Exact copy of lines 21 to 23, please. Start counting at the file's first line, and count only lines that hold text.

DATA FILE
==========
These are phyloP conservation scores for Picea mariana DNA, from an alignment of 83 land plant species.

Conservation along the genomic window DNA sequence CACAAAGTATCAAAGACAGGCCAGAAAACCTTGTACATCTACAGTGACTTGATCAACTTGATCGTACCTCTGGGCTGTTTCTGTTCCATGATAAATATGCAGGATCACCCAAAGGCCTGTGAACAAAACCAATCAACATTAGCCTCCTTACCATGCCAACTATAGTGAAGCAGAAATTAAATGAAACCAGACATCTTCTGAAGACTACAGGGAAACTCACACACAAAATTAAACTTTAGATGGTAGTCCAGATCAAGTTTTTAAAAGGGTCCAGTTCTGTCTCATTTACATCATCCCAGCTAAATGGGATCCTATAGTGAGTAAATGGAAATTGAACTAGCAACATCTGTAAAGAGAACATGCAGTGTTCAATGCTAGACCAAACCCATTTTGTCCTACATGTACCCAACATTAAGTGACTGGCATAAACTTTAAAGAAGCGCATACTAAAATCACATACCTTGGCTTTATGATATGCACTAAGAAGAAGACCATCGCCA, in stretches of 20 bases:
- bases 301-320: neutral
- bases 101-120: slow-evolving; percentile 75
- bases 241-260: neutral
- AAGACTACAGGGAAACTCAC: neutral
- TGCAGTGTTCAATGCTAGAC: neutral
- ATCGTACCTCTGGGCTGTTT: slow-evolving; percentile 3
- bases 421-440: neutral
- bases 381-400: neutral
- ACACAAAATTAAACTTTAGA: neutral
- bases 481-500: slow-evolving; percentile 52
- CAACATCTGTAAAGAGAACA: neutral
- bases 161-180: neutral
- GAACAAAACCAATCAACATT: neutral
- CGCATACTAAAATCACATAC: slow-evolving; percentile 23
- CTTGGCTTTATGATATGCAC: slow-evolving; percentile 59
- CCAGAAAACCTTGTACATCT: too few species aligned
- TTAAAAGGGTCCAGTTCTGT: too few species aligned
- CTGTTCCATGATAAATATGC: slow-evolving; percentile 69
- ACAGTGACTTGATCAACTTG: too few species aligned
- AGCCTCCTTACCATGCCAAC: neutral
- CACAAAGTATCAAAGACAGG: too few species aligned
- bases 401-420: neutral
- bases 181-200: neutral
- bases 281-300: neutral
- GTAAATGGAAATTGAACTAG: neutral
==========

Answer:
- ACAGTGACTTGATCAACTTG: too few species aligned
- AGCCTCCTTACCATGCCAAC: neutral
- CACAAAGTATCAAAGACAGG: too few species aligned